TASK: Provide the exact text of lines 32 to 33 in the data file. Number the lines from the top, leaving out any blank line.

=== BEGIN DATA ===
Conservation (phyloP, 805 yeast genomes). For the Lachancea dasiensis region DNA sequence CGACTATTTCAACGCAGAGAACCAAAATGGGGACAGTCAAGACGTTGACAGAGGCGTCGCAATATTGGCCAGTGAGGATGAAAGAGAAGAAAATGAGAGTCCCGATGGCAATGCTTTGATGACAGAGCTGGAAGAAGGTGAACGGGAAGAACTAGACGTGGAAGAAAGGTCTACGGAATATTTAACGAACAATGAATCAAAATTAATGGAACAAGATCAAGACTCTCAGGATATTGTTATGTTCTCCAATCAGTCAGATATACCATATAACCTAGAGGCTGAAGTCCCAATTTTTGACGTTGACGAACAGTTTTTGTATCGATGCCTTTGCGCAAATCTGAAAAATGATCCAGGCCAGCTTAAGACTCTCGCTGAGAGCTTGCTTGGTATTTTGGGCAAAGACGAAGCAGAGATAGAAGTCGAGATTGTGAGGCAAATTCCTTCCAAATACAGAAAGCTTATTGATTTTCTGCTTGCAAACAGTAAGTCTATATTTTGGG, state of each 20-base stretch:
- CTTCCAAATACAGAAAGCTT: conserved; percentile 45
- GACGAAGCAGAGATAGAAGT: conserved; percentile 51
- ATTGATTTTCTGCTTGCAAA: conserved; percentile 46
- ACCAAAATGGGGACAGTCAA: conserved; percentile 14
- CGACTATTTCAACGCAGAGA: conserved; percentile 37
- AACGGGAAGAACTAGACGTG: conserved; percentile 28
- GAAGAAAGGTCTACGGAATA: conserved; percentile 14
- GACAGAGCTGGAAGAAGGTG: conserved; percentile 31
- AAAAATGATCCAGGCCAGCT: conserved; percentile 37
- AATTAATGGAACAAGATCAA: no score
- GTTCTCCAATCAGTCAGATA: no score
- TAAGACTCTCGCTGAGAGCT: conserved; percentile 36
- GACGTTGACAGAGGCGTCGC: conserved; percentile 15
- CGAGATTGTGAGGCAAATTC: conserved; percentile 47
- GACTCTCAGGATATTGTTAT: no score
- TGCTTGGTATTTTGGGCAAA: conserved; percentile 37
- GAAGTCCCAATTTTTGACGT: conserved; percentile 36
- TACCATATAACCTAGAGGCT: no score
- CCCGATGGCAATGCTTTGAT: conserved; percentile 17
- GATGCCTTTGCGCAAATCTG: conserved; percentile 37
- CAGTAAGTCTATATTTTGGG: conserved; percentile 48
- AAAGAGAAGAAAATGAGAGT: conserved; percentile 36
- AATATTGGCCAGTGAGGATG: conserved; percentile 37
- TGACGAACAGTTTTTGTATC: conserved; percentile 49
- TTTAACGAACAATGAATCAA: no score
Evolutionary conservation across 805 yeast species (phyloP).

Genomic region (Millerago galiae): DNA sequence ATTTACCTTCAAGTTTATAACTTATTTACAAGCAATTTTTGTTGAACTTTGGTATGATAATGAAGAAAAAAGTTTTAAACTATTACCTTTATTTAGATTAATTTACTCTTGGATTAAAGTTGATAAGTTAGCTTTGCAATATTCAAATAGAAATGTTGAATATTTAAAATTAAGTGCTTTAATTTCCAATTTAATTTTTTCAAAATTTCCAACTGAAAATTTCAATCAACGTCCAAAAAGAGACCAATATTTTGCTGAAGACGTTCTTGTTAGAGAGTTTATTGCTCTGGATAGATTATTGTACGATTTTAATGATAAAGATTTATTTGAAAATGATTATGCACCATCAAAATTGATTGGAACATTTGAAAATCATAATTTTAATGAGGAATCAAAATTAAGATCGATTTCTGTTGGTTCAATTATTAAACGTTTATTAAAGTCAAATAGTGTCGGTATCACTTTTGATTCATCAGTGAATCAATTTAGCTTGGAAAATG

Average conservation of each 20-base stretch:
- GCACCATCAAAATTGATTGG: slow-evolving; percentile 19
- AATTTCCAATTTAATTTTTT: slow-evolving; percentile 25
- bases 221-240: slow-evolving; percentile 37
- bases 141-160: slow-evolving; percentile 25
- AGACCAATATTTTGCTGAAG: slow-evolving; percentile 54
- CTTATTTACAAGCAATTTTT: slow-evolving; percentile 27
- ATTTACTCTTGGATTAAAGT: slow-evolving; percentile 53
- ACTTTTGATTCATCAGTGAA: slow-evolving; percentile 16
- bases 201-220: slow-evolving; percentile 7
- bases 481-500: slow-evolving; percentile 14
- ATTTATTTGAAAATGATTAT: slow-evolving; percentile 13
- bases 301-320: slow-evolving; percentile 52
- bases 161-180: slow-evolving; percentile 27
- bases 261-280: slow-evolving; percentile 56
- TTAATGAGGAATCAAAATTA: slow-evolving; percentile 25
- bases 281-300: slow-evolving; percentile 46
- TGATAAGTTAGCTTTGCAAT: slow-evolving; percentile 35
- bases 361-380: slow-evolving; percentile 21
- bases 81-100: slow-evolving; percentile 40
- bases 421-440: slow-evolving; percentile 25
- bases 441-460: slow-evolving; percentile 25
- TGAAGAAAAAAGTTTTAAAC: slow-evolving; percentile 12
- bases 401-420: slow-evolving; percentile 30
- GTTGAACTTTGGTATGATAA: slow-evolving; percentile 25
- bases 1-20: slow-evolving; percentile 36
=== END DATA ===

- bases 221-240: slow-evolving; percentile 37
- bases 141-160: slow-evolving; percentile 25